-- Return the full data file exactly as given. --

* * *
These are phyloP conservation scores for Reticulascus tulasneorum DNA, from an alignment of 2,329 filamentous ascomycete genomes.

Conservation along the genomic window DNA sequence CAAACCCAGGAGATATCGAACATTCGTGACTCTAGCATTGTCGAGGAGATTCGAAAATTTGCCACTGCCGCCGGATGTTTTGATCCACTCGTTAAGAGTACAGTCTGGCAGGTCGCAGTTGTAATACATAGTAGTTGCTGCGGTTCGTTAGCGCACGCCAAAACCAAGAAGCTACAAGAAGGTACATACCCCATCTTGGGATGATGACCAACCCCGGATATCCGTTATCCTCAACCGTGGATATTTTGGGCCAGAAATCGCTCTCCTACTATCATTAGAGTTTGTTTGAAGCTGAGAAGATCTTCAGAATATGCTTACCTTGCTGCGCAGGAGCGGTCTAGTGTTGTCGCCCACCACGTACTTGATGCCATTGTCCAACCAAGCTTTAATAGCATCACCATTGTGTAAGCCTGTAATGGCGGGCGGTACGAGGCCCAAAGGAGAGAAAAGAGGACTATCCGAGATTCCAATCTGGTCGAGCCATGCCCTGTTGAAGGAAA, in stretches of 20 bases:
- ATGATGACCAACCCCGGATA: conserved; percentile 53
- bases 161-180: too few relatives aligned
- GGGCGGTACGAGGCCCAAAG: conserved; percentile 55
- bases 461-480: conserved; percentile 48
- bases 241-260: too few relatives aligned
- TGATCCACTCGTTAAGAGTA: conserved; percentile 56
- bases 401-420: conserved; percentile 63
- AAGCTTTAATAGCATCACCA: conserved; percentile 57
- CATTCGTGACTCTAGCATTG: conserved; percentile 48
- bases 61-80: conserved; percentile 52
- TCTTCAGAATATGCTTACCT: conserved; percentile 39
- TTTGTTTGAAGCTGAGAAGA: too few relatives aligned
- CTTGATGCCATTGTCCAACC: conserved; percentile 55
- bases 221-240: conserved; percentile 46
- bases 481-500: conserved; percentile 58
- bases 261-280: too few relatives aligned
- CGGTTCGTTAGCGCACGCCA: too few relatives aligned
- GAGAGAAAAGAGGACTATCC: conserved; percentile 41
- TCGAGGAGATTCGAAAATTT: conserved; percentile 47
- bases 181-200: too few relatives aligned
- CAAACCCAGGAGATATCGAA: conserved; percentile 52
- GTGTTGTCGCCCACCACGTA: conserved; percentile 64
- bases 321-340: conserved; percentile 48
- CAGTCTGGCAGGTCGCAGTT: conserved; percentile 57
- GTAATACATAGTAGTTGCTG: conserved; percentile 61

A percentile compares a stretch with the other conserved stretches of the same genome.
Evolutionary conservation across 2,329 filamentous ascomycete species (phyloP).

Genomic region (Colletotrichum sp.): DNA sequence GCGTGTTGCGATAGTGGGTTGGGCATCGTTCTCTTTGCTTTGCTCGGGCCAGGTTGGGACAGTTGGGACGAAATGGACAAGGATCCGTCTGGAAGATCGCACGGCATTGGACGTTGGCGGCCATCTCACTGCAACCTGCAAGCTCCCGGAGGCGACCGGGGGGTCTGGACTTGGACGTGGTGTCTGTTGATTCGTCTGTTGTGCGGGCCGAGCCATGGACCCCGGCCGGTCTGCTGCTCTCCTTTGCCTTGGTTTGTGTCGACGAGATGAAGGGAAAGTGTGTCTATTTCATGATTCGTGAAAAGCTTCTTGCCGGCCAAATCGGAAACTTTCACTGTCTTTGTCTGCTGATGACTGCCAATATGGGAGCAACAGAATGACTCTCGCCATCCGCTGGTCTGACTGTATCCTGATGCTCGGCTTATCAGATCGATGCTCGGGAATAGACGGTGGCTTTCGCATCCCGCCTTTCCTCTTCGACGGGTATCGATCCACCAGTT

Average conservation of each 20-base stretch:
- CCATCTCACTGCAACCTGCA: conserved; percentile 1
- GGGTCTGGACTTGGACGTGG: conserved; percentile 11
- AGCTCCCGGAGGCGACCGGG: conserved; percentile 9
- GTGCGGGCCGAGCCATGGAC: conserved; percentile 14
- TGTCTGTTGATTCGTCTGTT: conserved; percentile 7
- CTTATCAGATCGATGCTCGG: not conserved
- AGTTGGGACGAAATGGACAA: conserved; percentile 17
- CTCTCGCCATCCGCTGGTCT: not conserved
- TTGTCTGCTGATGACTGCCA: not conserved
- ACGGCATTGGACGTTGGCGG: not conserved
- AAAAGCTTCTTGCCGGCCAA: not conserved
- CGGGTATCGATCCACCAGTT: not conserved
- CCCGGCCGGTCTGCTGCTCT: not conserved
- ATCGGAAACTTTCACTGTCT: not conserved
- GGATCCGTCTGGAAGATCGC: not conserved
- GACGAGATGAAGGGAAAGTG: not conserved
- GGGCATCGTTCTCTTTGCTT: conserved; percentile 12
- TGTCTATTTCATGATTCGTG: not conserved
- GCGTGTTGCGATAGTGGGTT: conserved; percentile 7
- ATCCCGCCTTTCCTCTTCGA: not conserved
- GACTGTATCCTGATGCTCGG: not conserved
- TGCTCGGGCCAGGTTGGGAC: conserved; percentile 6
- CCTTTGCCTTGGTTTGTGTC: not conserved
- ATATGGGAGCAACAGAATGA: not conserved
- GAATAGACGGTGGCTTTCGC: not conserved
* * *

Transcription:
These are phyloP conservation scores for Reticulascus tulasneorum DNA, from an alignment of 2,329 filamentous ascomycete genomes.

Conservation along the genomic window DNA sequence CAAACCCAGGAGATATCGAACATTCGTGACTCTAGCATTGTCGAGGAGATTCGAAAATTTGCCACTGCCGCCGGATGTTTTGATCCACTCGTTAAGAGTACAGTCTGGCAGGTCGCAGTTGTAATACATAGTAGTTGCTGCGGTTCGTTAGCGCACGCCAAAACCAAGAAGCTACAAGAAGGTACATACCCCATCTTGGGATGATGACCAACCCCGGATATCCGTTATCCTCAACCGTGGATATTTTGGGCCAGAAATCGCTCTCCTACTATCATTAGAGTTTGTTTGAAGCTGAGAAGATCTTCAGAATATGCTTACCTTGCTGCGCAGGAGCGGTCTAGTGTTGTCGCCCACCACGTACTTGATGCCATTGTCCAACCAAGCTTTAATAGCATCACCATTGTGTAAGCCTGTAATGGCGGGCGGTACGAGGCCCAAAGGAGAGAAAAGAGGACTATCCGAGATTCCAATCTGGTCGAGCCATGCCCTGTTGAAGGAAA, in stretches of 20 bases:
- ATGATGACCAACCCCGGATA: conserved; percentile 53
- bases 161-180: too few relatives aligned
- GGGCGGTACGAGGCCCAAAG: conserved; percentile 55
- bases 461-480: conserved; percentile 48
- bases 241-260: too few relatives aligned
- TGATCCACTCGTTAAGAGTA: conserved; percentile 56
- bases 401-420: conserved; percentile 63
- AAGCTTTAATAGCATCACCA: conserved; percentile 57
- CATTCGTGACTCTAGCATTG: conserved; percentile 48
- bases 61-80: conserved; percentile 52
- TCTTCAGAATATGCTTACCT: conserved; percentile 39
- TTTGTTTGAAGCTGAGAAGA: too few relatives aligned
- CTTGATGCCATTGTCCAACC: conserved; percentile 55
- bases 221-240: conserved; percentile 46
- bases 481-500: conserved; percentile 58
- bases 261-280: too few relatives aligned
- CGGTTCGTTAGCGCACGCCA: too few relatives aligned
- GAGAGAAAAGAGGACTATCC: conserved; percentile 41
- TCGAGGAGATTCGAAAATTT: conserved; percentile 47
- bases 181-200: too few relatives aligned
- CAAACCCAGGAGATATCGAA: conserved; percentile 52
- GTGTTGTCGCCCACCACGTA: conserved; percentile 64
- bases 321-340: conserved; percentile 48
- CAGTCTGGCAGGTCGCAGTT: conserved; percentile 57
- GTAATACATAGTAGTTGCTG: conserved; percentile 61

A percentile compares a stretch with the other conserved stretches of the same genome.
Evolutionary conservation across 2,329 filamentous ascomycete species (phyloP).

Genomic region (Colletotrichum sp.): DNA sequence GCGTGTTGCGATAGTGGGTTGGGCATCGTTCTCTTTGCTTTGCTCGGGCCAGGTTGGGACAGTTGGGACGAAATGGACAAGGATCCGTCTGGAAGATCGCACGGCATTGGACGTTGGCGGCCATCTCACTGCAACCTGCAAGCTCCCGGAGGCGACCGGGGGGTCTGGACTTGGACGTGGTGTCTGTTGATTCGTCTGTTGTGCGGGCCGAGCCATGGACCCCGGCCGGTCTGCTGCTCTCCTTTGCCTTGGTTTGTGTCGACGAGATGAAGGGAAAGTGTGTCTATTTCATGATTCGTGAAAAGCTTCTTGCCGGCCAAATCGGAAACTTTCACTGTCTTTGTCTGCTGATGACTGCCAATATGGGAGCAACAGAATGACTCTCGCCATCCGCTGGTCTGACTGTATCCTGATGCTCGGCTTATCAGATCGATGCTCGGGAATAGACGGTGGCTTTCGCATCCCGCCTTTCCTCTTCGACGGGTATCGATCCACCAGTT

Average conservation of each 20-base stretch:
- CCATCTCACTGCAACCTGCA: conserved; percentile 1
- GGGTCTGGACTTGGACGTGG: conserved; percentile 11
- AGCTCCCGGAGGCGACCGGG: conserved; percentile 9
- GTGCGGGCCGAGCCATGGAC: conserved; percentile 14
- TGTCTGTTGATTCGTCTGTT: conserved; percentile 7
- CTTATCAGATCGATGCTCGG: not conserved
- AGTTGGGACGAAATGGACAA: conserved; percentile 17
- CTCTCGCCATCCGCTGGTCT: not conserved
- TTGTCTGCTGATGACTGCCA: not conserved
- ACGGCATTGGACGTTGGCGG: not conserved
- AAAAGCTTCTTGCCGGCCAA: not conserved
- CGGGTATCGATCCACCAGTT: not conserved
- CCCGGCCGGTCTGCTGCTCT: not conserved
- ATCGGAAACTTTCACTGTCT: not conserved
- GGATCCGTCTGGAAGATCGC: not conserved
- GACGAGATGAAGGGAAAGTG: not conserved
- GGGCATCGTTCTCTTTGCTT: conserved; percentile 12
- TGTCTATTTCATGATTCGTG: not conserved
- GCGTGTTGCGATAGTGGGTT: conserved; percentile 7
- ATCCCGCCTTTCCTCTTCGA: not conserved
- GACTGTATCCTGATGCTCGG: not conserved
- TGCTCGGGCCAGGTTGGGAC: conserved; percentile 6
- CCTTTGCCTTGGTTTGTGTC: not conserved
- ATATGGGAGCAACAGAATGA: not conserved
- GAATAGACGGTGGCTTTCGC: not conserved